University of Texas at Austin

CE 397: Geographic Information Systems in Water Resources

Spring Semester 1996

Course Curriculum

Table of Contents

Unique No: 13505

Instructor: David R. Maidment

Class Hours: MWF 9-10, ECJ 7.202

Telephone (512)471-4620

Office Hours: MWF 10-11, ECJ 8.612



Letter grades will be based on the weighted average specified above and assigned as follows:

There will be no make-up exams or incomplete grades in this course. I reserve the right to change the date of a quiz with notice in advance. Course instructor evaluation will be by the usual College of Engineering procedures.

Recommended text

Understanding GIS, the Arc/Info Method, produced by Environmental Systems Research Institute, Redlands, CA, 92373, Tel: (909) 793-2853. This book can be ordered through Internet at ESRI home page under "Books and Publications / Bookstore catalog". There are different versions for PC and workstation Arc/Info. Handout notes and readings on Internet will also provided by the instructor.


The homework in this course will mostly be computer exercises and I expect you to turn in the output of your exercise and a sufficiently good separate explanation of what you have done so that I can follow your output. I do not want the result turned in alone. I want to have you explain in writing how you got the result, much as you would explain to somebody who was approaching this task as a new exercise for the first time.

Course objectives

(1) To teach the principles and operation of geographic information systems, focusing in particular on the Grid system of the Arc/Info GIS and on ArcView

(2) To show how spatial hydrologic modeling can be done by developing a digital representation of the environment in the GIS then adding to that functions simulating the hydrologic processes

(3) To develop individual experience in the use of GIS in water resources through execution of a term project, and presenting it in both oral and written form.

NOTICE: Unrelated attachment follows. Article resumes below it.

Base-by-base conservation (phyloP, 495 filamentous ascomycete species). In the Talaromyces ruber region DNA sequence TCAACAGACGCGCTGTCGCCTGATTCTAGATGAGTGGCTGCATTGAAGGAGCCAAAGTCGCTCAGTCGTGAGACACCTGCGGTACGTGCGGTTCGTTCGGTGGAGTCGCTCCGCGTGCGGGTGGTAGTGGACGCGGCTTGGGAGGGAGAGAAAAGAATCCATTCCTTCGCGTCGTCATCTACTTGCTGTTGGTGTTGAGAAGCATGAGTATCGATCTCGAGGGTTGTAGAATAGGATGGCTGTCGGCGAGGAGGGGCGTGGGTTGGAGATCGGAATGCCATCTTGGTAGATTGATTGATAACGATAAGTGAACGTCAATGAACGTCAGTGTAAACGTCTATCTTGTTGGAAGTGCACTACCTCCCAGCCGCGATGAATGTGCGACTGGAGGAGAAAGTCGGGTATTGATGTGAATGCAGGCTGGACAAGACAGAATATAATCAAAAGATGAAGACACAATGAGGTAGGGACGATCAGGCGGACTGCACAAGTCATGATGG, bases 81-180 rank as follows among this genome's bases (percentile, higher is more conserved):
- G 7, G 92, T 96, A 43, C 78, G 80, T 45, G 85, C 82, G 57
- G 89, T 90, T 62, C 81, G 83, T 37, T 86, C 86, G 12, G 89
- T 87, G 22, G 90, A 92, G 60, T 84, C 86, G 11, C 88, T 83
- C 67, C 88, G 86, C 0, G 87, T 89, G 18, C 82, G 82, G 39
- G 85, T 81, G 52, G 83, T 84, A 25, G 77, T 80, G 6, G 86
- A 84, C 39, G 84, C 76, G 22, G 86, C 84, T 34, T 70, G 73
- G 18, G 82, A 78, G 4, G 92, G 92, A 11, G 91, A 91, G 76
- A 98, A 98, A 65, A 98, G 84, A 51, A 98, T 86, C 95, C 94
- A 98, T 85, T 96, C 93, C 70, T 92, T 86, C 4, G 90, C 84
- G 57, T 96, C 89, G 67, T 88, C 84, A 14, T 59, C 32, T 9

Term project

The purposes of the term project are:

(1) to enable you to explore in-depth some aspect of the subject of personal interest to you and to develop experience in use of the technology to solve that problem.

(2) to provide experience in the formulation, execution and presentation of original research, including the proper documentation of a GIS project.

(3) to produce a report that you can carry with you into the future on your chosen subject.

The steps in carrying out the project are:

(1) Prepare a 1-page type-written proposal by Feb 12 specifying the objective of your project and outlining how you plan to go about executing it.

(2) Give a brief presentation of the progress you have made with your project in class on March 18.

(3) Present a final report orally in class near the end of the semester (you will have about 10 minutes for your presentation) and turn in the written report by the last day of classes (May 3). The written report will normally be about 15-20 pages long and will include any plots you made as a result of doing your project and a listing of your data sets in GIS format.

If you would like to work in a group to pursue a term project, that is fine, but you must carry out a particular section of the project on which you will present your oral and written report.

Course Computer Environment

The software used for the course exercises will be operational in the Civil Engineering Learning Resource Center on the 3rd floor of ECJ using Windows NT machines and the Dec Alpha workstations. You will be learning Unix to run programs on the Dec Alphas. The software used will be Arc/Info and ArcView. You may want to get a magnetic card to enter the laboratory in the evenings or weekends. At the moment we have only one digitizing setup and one plotting setup and the digitizing in particular could prove to be a bottleneck.

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